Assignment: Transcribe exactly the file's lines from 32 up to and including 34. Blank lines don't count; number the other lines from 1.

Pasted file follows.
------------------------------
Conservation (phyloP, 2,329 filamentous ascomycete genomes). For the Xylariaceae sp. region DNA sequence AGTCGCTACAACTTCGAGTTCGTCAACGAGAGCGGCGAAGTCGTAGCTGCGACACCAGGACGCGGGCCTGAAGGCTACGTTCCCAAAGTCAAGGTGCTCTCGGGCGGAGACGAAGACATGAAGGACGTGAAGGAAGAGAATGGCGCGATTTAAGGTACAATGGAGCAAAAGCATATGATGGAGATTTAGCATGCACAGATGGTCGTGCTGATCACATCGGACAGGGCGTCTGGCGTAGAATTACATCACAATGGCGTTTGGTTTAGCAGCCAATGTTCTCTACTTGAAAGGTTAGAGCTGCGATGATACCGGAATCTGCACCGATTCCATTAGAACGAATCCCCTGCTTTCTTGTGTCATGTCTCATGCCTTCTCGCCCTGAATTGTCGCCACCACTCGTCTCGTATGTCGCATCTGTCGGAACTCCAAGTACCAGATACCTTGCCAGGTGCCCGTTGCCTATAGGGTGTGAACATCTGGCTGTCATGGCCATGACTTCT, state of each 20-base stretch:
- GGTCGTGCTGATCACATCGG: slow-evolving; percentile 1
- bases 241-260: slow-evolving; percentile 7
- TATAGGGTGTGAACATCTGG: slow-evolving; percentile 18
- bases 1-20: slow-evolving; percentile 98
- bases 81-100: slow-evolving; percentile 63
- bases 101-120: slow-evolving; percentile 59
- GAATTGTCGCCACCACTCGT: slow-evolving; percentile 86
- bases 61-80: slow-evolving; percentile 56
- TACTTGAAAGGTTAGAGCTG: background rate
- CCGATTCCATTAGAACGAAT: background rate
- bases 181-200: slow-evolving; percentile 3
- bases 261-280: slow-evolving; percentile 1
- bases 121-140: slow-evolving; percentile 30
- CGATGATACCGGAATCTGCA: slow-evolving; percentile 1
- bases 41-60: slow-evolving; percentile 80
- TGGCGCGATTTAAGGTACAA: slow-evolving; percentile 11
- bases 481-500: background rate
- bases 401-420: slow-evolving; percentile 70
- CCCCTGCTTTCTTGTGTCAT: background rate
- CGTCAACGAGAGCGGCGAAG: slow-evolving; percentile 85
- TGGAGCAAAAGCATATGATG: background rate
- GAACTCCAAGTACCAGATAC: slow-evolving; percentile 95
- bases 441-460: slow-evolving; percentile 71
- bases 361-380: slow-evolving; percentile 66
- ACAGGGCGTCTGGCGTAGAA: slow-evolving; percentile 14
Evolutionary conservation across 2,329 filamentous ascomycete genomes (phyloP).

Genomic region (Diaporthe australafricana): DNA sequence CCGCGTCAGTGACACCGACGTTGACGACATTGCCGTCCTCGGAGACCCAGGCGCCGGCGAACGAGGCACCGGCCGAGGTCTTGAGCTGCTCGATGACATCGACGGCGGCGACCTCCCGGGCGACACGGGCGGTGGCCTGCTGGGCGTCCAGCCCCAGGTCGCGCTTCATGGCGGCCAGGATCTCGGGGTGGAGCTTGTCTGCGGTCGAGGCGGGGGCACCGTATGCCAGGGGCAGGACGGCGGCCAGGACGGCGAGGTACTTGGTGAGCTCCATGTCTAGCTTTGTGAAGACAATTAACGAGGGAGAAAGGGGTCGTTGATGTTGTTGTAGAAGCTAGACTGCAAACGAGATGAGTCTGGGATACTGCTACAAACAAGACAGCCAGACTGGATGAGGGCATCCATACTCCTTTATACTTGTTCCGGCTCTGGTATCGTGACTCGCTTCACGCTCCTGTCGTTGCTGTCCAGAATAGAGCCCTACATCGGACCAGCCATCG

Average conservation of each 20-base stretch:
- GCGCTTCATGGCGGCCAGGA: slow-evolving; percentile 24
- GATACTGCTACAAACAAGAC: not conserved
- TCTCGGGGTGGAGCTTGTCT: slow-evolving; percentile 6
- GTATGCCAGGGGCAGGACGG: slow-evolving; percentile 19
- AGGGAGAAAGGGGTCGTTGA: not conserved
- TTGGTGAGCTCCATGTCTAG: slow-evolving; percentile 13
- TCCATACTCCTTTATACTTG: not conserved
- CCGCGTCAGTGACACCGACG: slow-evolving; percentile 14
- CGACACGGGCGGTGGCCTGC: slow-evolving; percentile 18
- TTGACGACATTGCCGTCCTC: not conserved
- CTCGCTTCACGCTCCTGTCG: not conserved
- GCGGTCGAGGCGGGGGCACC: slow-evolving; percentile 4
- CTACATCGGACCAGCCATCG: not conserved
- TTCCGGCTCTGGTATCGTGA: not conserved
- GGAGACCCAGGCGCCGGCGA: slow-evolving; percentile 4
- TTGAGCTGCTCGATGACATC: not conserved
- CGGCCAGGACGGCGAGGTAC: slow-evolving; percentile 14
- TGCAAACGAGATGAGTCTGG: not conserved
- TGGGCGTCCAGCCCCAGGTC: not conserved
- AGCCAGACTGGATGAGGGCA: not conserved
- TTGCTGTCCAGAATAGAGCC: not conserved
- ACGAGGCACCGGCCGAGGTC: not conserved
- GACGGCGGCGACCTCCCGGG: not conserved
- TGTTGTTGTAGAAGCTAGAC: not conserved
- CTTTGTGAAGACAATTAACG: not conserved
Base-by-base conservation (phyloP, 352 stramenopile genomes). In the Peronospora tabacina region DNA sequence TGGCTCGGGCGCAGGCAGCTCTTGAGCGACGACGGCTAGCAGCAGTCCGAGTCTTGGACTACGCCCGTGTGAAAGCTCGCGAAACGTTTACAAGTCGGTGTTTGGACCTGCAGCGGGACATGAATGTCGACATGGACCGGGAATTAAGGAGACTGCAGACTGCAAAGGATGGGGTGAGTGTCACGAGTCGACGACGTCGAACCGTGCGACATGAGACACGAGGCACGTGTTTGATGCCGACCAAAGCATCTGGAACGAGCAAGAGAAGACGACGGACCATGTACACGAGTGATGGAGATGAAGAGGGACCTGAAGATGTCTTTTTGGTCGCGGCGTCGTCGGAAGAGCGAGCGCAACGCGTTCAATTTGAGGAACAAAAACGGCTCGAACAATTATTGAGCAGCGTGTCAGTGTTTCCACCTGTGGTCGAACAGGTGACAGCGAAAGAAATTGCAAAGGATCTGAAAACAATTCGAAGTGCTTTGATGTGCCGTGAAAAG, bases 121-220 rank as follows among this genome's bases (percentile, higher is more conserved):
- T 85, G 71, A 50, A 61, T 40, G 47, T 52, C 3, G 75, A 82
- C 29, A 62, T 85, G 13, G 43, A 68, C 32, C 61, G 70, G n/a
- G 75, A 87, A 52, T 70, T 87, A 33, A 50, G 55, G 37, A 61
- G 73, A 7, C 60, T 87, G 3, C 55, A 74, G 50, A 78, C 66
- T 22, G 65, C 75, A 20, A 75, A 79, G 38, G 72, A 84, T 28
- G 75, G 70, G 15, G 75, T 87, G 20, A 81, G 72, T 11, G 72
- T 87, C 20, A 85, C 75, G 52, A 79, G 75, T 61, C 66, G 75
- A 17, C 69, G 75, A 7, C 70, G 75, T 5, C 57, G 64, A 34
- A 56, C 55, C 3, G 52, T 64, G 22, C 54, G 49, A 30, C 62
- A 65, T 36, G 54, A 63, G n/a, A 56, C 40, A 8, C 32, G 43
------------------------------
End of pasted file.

- TCTCGGGGTGGAGCTTGTCT: slow-evolving; percentile 6
- GTATGCCAGGGGCAGGACGG: slow-evolving; percentile 19
- AGGGAGAAAGGGGTCGTTGA: not conserved